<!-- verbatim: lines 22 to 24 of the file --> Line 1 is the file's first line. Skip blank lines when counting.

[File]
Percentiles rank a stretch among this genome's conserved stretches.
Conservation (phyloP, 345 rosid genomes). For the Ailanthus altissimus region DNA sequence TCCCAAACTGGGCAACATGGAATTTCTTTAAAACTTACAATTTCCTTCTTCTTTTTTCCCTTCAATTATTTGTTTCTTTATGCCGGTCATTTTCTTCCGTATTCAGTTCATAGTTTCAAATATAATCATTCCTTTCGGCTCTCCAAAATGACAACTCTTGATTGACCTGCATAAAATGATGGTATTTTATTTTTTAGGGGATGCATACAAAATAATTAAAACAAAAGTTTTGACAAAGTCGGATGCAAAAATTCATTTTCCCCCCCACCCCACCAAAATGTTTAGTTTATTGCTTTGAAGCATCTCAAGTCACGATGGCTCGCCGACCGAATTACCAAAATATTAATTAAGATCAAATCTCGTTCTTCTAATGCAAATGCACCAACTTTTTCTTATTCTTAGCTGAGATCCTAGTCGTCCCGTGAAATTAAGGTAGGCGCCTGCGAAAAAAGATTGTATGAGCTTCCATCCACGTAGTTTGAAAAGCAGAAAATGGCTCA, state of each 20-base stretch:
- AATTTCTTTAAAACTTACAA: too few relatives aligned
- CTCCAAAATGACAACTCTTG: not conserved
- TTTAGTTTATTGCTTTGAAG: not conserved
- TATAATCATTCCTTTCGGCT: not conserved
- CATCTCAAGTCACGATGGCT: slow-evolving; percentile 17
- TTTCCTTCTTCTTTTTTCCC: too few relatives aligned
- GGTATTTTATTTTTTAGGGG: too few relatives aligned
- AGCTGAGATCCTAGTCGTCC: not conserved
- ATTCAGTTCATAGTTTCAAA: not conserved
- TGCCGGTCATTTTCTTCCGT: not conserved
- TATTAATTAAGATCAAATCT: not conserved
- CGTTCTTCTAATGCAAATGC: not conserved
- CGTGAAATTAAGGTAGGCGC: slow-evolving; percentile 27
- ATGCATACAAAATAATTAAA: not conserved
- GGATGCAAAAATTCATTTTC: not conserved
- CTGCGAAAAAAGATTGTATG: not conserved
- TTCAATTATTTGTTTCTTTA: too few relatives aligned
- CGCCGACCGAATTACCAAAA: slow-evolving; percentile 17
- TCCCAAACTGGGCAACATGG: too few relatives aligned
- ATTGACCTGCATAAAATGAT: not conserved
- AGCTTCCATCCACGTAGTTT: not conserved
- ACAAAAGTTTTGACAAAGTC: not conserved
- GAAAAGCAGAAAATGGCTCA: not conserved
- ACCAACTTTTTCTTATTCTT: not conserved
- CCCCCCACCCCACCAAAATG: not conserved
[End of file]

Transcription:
- ATTGACCTGCATAAAATGAT: not conserved
- AGCTTCCATCCACGTAGTTT: not conserved
- ACAAAAGTTTTGACAAAGTC: not conserved